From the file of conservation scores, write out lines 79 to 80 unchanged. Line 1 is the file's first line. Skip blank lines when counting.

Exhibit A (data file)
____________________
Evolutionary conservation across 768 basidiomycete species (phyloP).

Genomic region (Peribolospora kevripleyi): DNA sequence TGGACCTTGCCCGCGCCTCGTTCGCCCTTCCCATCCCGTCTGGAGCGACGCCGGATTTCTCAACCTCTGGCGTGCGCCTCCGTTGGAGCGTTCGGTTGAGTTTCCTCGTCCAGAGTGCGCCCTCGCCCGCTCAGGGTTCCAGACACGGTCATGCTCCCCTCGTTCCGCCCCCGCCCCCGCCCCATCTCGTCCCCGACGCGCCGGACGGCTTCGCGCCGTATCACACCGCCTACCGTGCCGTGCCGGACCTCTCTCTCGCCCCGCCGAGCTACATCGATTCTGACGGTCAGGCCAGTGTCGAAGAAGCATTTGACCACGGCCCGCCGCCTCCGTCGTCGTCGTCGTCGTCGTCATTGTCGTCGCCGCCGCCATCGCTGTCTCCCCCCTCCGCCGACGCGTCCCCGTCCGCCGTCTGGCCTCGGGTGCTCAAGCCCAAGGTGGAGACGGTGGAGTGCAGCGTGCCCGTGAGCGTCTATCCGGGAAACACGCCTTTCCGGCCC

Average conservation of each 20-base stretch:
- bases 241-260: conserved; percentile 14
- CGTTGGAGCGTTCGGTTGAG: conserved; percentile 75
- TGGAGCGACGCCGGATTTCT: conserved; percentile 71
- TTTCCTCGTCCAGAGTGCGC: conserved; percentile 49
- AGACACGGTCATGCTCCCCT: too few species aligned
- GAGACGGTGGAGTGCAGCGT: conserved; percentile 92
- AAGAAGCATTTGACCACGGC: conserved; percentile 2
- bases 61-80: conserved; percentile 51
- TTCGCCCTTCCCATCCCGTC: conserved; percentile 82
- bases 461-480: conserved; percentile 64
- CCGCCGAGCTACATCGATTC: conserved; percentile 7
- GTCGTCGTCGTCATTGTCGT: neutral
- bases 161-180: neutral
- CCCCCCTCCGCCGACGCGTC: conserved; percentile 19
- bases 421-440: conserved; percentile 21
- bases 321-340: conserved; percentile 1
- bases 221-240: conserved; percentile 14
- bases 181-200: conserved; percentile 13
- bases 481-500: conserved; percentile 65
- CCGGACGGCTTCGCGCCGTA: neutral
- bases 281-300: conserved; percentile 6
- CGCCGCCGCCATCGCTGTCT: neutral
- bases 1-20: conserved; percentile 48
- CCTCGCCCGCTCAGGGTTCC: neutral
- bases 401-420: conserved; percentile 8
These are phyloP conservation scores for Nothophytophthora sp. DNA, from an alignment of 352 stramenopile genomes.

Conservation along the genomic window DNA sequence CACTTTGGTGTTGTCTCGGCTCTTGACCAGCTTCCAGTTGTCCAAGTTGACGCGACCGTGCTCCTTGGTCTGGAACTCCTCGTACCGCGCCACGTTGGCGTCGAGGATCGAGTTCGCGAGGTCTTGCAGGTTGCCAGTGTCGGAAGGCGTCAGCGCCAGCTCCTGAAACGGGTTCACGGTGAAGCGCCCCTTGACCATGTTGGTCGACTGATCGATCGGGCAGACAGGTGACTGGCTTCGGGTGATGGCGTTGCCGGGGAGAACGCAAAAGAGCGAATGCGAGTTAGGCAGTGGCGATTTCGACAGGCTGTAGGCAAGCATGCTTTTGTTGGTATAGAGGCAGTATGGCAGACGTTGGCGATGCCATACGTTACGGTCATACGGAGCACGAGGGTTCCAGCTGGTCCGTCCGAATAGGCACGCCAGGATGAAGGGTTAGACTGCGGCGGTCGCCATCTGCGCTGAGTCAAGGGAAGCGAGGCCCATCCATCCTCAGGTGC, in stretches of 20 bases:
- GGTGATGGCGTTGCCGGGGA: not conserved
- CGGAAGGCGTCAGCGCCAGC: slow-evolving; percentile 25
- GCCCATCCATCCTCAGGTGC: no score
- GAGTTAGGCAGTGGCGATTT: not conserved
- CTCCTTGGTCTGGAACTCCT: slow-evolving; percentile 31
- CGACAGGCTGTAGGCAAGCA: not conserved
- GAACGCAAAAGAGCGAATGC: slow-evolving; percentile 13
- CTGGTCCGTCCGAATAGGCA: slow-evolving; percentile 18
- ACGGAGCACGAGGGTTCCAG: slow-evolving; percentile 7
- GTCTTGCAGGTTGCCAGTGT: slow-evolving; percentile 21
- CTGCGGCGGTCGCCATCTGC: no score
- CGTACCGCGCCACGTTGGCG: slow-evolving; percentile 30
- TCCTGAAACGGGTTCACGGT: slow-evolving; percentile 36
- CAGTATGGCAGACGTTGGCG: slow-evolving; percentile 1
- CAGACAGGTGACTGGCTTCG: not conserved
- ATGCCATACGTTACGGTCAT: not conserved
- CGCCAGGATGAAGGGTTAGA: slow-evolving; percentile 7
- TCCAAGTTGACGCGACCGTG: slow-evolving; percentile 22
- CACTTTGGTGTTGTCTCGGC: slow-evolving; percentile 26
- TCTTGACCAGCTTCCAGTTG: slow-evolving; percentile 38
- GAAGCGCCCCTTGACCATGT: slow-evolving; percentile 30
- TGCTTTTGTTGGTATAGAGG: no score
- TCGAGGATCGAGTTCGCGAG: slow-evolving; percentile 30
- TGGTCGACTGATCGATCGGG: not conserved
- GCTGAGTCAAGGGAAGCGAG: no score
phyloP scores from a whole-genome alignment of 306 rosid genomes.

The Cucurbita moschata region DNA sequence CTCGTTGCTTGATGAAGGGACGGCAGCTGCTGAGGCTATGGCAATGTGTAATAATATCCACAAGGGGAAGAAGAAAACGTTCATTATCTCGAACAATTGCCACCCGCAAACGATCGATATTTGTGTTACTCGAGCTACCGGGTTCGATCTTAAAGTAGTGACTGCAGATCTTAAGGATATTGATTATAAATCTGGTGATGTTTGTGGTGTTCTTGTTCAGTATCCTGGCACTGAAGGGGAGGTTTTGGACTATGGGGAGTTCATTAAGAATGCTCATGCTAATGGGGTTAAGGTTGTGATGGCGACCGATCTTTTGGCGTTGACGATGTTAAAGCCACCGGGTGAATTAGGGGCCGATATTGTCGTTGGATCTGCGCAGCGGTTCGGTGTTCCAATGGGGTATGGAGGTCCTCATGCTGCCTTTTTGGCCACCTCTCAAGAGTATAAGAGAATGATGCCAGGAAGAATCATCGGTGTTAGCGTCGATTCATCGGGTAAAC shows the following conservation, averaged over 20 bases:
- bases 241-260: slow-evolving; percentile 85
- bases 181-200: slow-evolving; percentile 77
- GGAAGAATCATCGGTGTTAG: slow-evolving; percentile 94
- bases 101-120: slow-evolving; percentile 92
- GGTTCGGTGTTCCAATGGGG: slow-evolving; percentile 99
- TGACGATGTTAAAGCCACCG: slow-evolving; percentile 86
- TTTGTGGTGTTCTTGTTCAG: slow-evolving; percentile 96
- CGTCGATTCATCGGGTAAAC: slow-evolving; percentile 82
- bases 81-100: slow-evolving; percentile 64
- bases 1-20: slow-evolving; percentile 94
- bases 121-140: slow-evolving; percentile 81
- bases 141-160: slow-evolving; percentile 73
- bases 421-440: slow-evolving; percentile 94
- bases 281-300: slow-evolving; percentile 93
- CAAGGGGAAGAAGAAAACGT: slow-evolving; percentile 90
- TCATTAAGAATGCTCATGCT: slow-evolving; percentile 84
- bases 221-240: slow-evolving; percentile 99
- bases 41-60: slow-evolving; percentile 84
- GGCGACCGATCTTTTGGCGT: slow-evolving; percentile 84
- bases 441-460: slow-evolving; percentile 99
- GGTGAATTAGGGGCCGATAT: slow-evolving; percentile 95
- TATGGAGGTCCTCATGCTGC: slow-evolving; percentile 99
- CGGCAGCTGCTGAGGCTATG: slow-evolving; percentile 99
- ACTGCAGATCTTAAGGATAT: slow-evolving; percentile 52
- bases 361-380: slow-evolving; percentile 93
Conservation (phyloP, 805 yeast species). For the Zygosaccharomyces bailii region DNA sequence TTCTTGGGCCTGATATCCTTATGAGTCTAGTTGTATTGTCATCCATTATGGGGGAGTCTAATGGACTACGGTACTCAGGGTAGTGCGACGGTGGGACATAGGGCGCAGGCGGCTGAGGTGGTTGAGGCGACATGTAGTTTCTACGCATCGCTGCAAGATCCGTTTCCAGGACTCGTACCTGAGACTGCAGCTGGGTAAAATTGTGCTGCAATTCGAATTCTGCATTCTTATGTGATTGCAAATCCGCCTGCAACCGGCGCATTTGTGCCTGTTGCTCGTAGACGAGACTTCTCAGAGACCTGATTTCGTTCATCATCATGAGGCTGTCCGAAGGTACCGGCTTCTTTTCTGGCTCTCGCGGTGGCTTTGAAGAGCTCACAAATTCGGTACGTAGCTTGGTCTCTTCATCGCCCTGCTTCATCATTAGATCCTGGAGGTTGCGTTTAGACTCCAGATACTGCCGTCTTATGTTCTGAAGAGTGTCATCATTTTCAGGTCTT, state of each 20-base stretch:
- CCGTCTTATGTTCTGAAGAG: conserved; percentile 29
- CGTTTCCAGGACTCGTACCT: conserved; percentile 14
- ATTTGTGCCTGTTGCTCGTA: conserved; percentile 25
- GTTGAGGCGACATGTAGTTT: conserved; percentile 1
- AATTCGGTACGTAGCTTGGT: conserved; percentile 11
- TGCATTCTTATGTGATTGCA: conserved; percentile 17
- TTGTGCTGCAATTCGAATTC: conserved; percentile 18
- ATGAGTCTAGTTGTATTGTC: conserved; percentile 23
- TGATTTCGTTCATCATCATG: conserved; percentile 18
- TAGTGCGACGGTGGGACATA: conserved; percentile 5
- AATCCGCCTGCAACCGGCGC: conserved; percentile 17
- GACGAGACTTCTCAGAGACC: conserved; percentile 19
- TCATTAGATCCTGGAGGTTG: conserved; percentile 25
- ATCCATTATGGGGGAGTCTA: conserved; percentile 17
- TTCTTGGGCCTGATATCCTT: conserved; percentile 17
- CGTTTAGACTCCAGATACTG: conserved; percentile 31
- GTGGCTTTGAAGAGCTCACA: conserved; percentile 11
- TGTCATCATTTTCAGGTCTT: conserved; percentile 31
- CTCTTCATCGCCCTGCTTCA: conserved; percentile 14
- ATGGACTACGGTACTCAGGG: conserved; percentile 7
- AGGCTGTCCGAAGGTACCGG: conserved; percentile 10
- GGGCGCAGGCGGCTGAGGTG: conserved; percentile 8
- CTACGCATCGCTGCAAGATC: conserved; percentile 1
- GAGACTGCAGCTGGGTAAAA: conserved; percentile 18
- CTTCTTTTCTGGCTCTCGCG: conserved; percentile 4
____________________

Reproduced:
- TATGGAGGTCCTCATGCTGC: slow-evolving; percentile 99
- CGGCAGCTGCTGAGGCTATG: slow-evolving; percentile 99